Sid Hudgens (DeVito), publisher of "Hush-Hush," a Hollywood sleaze magazine, is in cahoots with Vincennes setting up celebrity busts for headlines and kickbacks. Lynn Bracken (Kim Basinger) is one of the Fleur-de-lis girls who is a dead ringer for Veronica Lake who falls for White.

I discovered James Ellroy's L.A. Quartet series of novels, The Black Dahlia (1987), The Big Nowhere (1988), L.A. Confidential (1990), and White Jazz (1992) while living in Montana after a sort of cold turkey I experienced when I had devoured all of the Dashiell Hammett's, James M. Cain's, Ross MacDonald's, and Raymond Chandler's I could at that time get my hands on. They were all great reads, but unfortunately, this was before I really began to appreciate Film Noir and get a stylistic visual from those series of films of the world Ellroy was depicting.

Of course I had seen "The Maltese Falcon", "The Big Sleep", "Double Indemnity" and "Murder My Sweet" but they were made before the neo-realistic phase of the Noir series so they didn't really count.  L.A. Confidential according to Curtis Hanson was an attempt to depict '50's LA but not in a stylistically noir way, "no long shadows" so they consciously decided to show the '50's looking forward towards the future rather than highlight Film Noir. He needn't have bothered, the widescreen alone effectively negates the claustrophobic noir stylistic. Noirs were mostly about urban alienation and obsession, the majority of urban topography is vertical which suited the 3:4 aspect ratio well.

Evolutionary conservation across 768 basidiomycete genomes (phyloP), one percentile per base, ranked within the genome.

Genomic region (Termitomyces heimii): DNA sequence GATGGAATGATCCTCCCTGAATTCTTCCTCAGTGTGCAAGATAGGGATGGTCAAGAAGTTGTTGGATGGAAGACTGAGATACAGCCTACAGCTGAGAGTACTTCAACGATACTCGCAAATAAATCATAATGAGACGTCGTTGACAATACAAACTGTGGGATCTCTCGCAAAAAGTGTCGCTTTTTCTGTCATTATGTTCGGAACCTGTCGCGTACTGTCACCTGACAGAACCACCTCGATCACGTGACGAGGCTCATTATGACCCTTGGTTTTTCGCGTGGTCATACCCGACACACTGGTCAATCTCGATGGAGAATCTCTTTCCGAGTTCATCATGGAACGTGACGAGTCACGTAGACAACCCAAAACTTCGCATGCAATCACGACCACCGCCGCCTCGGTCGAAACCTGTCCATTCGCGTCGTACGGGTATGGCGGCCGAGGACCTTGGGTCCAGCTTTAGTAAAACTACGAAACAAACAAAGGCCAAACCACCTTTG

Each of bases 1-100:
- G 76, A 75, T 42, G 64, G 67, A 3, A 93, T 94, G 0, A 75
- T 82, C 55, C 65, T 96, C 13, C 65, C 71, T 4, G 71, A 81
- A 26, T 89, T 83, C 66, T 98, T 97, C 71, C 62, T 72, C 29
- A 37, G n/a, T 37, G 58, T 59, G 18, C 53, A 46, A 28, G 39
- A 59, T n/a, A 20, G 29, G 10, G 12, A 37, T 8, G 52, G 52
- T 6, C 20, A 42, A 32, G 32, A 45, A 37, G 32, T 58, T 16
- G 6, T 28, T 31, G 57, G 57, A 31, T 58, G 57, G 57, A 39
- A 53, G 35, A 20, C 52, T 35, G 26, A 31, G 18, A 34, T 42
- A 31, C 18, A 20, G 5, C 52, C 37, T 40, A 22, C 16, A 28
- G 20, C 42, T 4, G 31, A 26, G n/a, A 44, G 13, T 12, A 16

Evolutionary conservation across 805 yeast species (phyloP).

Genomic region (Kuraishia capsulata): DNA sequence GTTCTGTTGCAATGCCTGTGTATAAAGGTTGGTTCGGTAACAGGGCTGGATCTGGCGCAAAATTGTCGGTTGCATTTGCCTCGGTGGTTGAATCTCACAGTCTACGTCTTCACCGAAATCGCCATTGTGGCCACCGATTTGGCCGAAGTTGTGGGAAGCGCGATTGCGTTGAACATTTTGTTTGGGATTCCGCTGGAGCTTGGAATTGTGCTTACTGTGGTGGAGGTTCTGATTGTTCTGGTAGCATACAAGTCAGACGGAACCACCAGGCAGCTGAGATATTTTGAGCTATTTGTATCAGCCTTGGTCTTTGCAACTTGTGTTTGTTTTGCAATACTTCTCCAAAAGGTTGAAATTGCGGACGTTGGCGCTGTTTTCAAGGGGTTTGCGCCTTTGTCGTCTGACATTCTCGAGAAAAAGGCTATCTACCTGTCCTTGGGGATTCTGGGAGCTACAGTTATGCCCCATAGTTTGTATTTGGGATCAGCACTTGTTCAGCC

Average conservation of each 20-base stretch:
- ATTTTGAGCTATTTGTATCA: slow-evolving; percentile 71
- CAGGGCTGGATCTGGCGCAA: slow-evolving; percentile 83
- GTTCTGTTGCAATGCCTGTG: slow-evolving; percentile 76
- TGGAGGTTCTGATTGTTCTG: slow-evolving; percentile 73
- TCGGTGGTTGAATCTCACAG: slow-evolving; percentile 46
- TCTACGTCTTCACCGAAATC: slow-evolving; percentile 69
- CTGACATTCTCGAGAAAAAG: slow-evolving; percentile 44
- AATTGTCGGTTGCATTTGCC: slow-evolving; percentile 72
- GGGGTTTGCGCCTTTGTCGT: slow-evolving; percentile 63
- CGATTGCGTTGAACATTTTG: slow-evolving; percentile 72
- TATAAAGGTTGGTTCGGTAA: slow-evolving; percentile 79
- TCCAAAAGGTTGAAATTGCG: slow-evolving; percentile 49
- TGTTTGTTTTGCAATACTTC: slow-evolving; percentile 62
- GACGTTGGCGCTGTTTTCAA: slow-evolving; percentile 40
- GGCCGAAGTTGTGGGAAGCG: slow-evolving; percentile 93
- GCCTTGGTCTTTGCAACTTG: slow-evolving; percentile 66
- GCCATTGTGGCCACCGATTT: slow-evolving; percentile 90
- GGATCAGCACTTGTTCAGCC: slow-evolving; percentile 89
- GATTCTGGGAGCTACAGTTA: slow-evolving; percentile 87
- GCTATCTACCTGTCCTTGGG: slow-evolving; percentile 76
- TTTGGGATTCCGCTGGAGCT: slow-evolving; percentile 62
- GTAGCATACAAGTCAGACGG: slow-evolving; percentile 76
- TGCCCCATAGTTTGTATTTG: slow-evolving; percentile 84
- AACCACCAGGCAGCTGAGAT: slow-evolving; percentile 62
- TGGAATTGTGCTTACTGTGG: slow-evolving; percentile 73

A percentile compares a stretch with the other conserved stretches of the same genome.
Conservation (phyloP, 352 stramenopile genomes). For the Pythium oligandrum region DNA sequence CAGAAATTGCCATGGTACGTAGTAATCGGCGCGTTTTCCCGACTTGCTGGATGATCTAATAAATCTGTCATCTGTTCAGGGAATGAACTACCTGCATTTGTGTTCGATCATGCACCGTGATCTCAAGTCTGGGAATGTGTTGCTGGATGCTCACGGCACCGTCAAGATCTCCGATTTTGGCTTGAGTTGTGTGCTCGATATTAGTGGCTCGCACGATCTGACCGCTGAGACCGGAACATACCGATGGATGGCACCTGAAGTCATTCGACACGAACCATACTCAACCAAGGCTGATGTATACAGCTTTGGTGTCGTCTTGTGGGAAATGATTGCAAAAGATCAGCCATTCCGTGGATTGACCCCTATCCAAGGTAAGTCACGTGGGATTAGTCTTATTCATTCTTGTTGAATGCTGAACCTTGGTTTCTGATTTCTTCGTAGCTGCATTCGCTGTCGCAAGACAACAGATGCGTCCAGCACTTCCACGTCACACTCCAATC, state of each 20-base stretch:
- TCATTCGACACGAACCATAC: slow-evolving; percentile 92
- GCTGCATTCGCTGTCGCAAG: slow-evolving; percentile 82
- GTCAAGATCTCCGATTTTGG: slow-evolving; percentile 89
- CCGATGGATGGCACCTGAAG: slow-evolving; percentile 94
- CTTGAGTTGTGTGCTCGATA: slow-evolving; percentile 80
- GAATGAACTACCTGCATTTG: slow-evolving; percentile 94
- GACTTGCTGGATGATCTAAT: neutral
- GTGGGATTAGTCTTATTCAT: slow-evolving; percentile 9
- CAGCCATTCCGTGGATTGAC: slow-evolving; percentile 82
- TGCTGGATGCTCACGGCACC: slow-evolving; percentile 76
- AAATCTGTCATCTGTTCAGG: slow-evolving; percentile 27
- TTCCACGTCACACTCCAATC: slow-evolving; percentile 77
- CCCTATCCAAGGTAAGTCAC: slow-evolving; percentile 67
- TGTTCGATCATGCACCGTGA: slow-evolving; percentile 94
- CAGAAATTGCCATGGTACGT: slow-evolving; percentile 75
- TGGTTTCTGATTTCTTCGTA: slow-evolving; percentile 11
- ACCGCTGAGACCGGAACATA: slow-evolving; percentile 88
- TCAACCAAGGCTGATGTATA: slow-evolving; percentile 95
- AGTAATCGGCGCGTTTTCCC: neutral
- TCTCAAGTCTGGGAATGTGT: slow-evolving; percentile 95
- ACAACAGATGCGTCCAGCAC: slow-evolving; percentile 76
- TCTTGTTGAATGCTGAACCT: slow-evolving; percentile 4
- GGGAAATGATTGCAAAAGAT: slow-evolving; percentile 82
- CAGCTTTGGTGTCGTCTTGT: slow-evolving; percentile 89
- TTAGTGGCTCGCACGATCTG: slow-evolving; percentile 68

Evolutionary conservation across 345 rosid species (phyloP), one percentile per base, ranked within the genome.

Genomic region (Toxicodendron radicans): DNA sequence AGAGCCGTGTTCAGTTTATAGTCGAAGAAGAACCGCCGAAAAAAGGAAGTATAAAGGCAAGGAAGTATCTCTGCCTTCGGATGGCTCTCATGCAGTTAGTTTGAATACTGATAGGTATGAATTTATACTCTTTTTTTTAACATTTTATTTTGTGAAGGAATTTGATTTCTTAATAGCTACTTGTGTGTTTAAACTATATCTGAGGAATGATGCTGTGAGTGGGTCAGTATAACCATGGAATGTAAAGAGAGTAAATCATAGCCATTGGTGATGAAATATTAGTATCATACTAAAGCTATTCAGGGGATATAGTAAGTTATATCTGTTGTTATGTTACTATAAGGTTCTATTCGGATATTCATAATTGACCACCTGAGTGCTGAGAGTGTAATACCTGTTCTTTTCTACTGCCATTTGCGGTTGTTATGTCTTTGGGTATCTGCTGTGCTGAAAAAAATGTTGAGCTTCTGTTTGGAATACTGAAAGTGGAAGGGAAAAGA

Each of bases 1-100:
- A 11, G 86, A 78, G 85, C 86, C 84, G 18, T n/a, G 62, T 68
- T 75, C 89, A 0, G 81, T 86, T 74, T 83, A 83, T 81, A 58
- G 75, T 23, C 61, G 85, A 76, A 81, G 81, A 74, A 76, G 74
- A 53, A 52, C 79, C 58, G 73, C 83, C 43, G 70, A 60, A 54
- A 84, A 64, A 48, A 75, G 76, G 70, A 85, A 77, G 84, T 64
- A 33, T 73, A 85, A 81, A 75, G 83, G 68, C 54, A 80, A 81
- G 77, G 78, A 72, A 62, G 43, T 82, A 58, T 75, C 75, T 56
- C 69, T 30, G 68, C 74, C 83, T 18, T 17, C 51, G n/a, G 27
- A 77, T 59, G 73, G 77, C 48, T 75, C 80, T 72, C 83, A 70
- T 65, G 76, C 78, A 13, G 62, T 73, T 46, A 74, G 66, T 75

But, what L..A Confidential does is incorporate Los Angeles' overall elongated horizontal urban structure into an effective neo noir.  A plus is that the film even incorporates more actual 50's LA locations and interiors than for example the film Chinatown (story line circa 1930's) did, though this could be for the simple fact that way less 30's LA was still extant in 1973 than 50's LA in 1996. What locations they didn't have they reconstructed and the blend is seamless. The film looks that good.

The action sequences are great. The sountrack and period music juxtaposition is excellent.